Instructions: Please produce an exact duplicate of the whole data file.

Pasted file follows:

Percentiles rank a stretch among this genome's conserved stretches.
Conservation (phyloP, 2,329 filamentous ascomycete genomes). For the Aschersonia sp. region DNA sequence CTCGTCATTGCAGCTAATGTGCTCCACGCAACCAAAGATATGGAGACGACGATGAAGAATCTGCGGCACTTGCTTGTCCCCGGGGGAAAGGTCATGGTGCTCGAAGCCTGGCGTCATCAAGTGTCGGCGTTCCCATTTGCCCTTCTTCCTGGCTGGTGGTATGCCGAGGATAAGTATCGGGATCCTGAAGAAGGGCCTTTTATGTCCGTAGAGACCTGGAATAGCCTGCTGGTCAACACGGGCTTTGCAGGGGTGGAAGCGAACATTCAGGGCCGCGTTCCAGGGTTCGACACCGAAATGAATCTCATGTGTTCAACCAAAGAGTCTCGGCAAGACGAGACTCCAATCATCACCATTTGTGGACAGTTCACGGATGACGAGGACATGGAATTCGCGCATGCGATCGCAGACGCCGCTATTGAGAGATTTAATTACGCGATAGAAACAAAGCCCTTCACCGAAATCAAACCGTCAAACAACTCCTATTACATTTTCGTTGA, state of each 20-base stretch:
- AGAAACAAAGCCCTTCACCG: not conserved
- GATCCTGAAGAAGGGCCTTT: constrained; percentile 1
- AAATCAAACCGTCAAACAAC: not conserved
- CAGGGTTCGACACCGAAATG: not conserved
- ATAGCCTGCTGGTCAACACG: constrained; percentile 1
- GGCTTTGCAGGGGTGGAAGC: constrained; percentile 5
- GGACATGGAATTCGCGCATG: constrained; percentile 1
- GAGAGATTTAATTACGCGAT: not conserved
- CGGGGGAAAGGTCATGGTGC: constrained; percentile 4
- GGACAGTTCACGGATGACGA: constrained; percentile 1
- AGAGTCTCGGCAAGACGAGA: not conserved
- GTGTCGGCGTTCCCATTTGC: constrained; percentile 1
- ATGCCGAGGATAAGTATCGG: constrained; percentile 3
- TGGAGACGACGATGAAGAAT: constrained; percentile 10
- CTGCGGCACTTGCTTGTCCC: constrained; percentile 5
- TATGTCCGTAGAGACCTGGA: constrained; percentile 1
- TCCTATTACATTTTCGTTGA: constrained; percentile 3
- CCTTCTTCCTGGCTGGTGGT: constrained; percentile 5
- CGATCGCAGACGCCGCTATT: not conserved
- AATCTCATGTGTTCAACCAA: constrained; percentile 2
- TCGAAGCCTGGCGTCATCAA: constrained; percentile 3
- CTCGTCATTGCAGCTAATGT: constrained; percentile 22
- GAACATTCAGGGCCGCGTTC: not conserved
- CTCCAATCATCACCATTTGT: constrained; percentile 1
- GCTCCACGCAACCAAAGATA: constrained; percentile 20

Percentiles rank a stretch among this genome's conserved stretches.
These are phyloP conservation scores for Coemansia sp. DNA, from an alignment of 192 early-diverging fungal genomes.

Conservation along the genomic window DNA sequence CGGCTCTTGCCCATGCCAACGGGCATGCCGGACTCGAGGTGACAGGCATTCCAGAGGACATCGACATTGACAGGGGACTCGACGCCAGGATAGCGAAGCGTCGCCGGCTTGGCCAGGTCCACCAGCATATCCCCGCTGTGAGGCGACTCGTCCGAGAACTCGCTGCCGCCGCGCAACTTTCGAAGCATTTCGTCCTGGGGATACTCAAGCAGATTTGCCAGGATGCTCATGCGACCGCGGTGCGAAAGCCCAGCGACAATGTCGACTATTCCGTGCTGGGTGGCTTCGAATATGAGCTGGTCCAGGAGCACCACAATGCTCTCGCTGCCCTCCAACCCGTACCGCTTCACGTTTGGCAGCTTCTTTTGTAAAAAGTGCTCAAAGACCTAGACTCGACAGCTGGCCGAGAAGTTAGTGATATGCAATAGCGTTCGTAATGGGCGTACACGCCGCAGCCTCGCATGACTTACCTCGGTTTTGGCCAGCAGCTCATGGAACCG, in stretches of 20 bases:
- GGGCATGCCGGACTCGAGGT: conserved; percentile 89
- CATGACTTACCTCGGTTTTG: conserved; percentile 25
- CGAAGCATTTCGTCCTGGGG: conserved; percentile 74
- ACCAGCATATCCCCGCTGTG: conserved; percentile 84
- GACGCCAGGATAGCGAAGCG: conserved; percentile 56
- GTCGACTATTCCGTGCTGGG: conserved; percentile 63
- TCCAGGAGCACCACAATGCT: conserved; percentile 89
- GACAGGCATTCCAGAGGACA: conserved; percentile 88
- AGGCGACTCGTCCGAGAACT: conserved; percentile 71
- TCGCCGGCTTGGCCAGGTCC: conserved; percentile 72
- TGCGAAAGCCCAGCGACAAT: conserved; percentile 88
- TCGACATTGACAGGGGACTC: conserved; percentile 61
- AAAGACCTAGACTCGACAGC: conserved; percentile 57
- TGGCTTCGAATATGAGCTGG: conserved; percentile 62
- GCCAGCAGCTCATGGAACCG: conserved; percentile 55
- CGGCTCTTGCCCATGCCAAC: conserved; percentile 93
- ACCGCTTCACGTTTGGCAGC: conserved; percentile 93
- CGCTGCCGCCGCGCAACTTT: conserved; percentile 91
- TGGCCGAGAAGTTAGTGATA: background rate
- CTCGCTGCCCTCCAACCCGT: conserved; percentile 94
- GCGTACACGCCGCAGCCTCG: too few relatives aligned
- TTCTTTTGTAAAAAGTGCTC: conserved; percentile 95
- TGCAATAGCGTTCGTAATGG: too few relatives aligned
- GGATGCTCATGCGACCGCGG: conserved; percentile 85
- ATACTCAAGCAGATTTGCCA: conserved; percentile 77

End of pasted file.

Percentiles rank a stretch among this genome's conserved stretches.
Conservation (phyloP, 2,329 filamentous ascomycete genomes). For the Aschersonia sp. region DNA sequence CTCGTCATTGCAGCTAATGTGCTCCACGCAACCAAAGATATGGAGACGACGATGAAGAATCTGCGGCACTTGCTTGTCCCCGGGGGAAAGGTCATGGTGCTCGAAGCCTGGCGTCATCAAGTGTCGGCGTTCCCATTTGCCCTTCTTCCTGGCTGGTGGTATGCCGAGGATAAGTATCGGGATCCTGAAGAAGGGCCTTTTATGTCCGTAGAGACCTGGAATAGCCTGCTGGTCAACACGGGCTTTGCAGGGGTGGAAGCGAACATTCAGGGCCGCGTTCCAGGGTTCGACACCGAAATGAATCTCATGTGTTCAACCAAAGAGTCTCGGCAAGACGAGACTCCAATCATCACCATTTGTGGACAGTTCACGGATGACGAGGACATGGAATTCGCGCATGCGATCGCAGACGCCGCTATTGAGAGATTTAATTACGCGATAGAAACAAAGCCCTTCACCGAAATCAAACCGTCAAACAACTCCTATTACATTTTCGTTGA, state of each 20-base stretch:
- AGAAACAAAGCCCTTCACCG: not conserved
- GATCCTGAAGAAGGGCCTTT: constrained; percentile 1
- AAATCAAACCGTCAAACAAC: not conserved
- CAGGGTTCGACACCGAAATG: not conserved
- ATAGCCTGCTGGTCAACACG: constrained; percentile 1
- GGCTTTGCAGGGGTGGAAGC: constrained; percentile 5
- GGACATGGAATTCGCGCATG: constrained; percentile 1
- GAGAGATTTAATTACGCGAT: not conserved
- CGGGGGAAAGGTCATGGTGC: constrained; percentile 4
- GGACAGTTCACGGATGACGA: constrained; percentile 1
- AGAGTCTCGGCAAGACGAGA: not conserved
- GTGTCGGCGTTCCCATTTGC: constrained; percentile 1
- ATGCCGAGGATAAGTATCGG: constrained; percentile 3
- TGGAGACGACGATGAAGAAT: constrained; percentile 10
- CTGCGGCACTTGCTTGTCCC: constrained; percentile 5
- TATGTCCGTAGAGACCTGGA: constrained; percentile 1
- TCCTATTACATTTTCGTTGA: constrained; percentile 3
- CCTTCTTCCTGGCTGGTGGT: constrained; percentile 5
- CGATCGCAGACGCCGCTATT: not conserved
- AATCTCATGTGTTCAACCAA: constrained; percentile 2
- TCGAAGCCTGGCGTCATCAA: constrained; percentile 3
- CTCGTCATTGCAGCTAATGT: constrained; percentile 22
- GAACATTCAGGGCCGCGTTC: not conserved
- CTCCAATCATCACCATTTGT: constrained; percentile 1
- GCTCCACGCAACCAAAGATA: constrained; percentile 20

Percentiles rank a stretch among this genome's conserved stretches.
These are phyloP conservation scores for Coemansia sp. DNA, from an alignment of 192 early-diverging fungal genomes.

Conservation along the genomic window DNA sequence CGGCTCTTGCCCATGCCAACGGGCATGCCGGACTCGAGGTGACAGGCATTCCAGAGGACATCGACATTGACAGGGGACTCGACGCCAGGATAGCGAAGCGTCGCCGGCTTGGCCAGGTCCACCAGCATATCCCCGCTGTGAGGCGACTCGTCCGAGAACTCGCTGCCGCCGCGCAACTTTCGAAGCATTTCGTCCTGGGGATACTCAAGCAGATTTGCCAGGATGCTCATGCGACCGCGGTGCGAAAGCCCAGCGACAATGTCGACTATTCCGTGCTGGGTGGCTTCGAATATGAGCTGGTCCAGGAGCACCACAATGCTCTCGCTGCCCTCCAACCCGTACCGCTTCACGTTTGGCAGCTTCTTTTGTAAAAAGTGCTCAAAGACCTAGACTCGACAGCTGGCCGAGAAGTTAGTGATATGCAATAGCGTTCGTAATGGGCGTACACGCCGCAGCCTCGCATGACTTACCTCGGTTTTGGCCAGCAGCTCATGGAACCG, in stretches of 20 bases:
- GGGCATGCCGGACTCGAGGT: conserved; percentile 89
- CATGACTTACCTCGGTTTTG: conserved; percentile 25
- CGAAGCATTTCGTCCTGGGG: conserved; percentile 74
- ACCAGCATATCCCCGCTGTG: conserved; percentile 84
- GACGCCAGGATAGCGAAGCG: conserved; percentile 56
- GTCGACTATTCCGTGCTGGG: conserved; percentile 63
- TCCAGGAGCACCACAATGCT: conserved; percentile 89
- GACAGGCATTCCAGAGGACA: conserved; percentile 88
- AGGCGACTCGTCCGAGAACT: conserved; percentile 71
- TCGCCGGCTTGGCCAGGTCC: conserved; percentile 72
- TGCGAAAGCCCAGCGACAAT: conserved; percentile 88
- TCGACATTGACAGGGGACTC: conserved; percentile 61
- AAAGACCTAGACTCGACAGC: conserved; percentile 57
- TGGCTTCGAATATGAGCTGG: conserved; percentile 62
- GCCAGCAGCTCATGGAACCG: conserved; percentile 55
- CGGCTCTTGCCCATGCCAAC: conserved; percentile 93
- ACCGCTTCACGTTTGGCAGC: conserved; percentile 93
- CGCTGCCGCCGCGCAACTTT: conserved; percentile 91
- TGGCCGAGAAGTTAGTGATA: background rate
- CTCGCTGCCCTCCAACCCGT: conserved; percentile 94
- GCGTACACGCCGCAGCCTCG: too few relatives aligned
- TTCTTTTGTAAAAAGTGCTC: conserved; percentile 95
- TGCAATAGCGTTCGTAATGG: too few relatives aligned
- GGATGCTCATGCGACCGCGG: conserved; percentile 85
- ATACTCAAGCAGATTTGCCA: conserved; percentile 77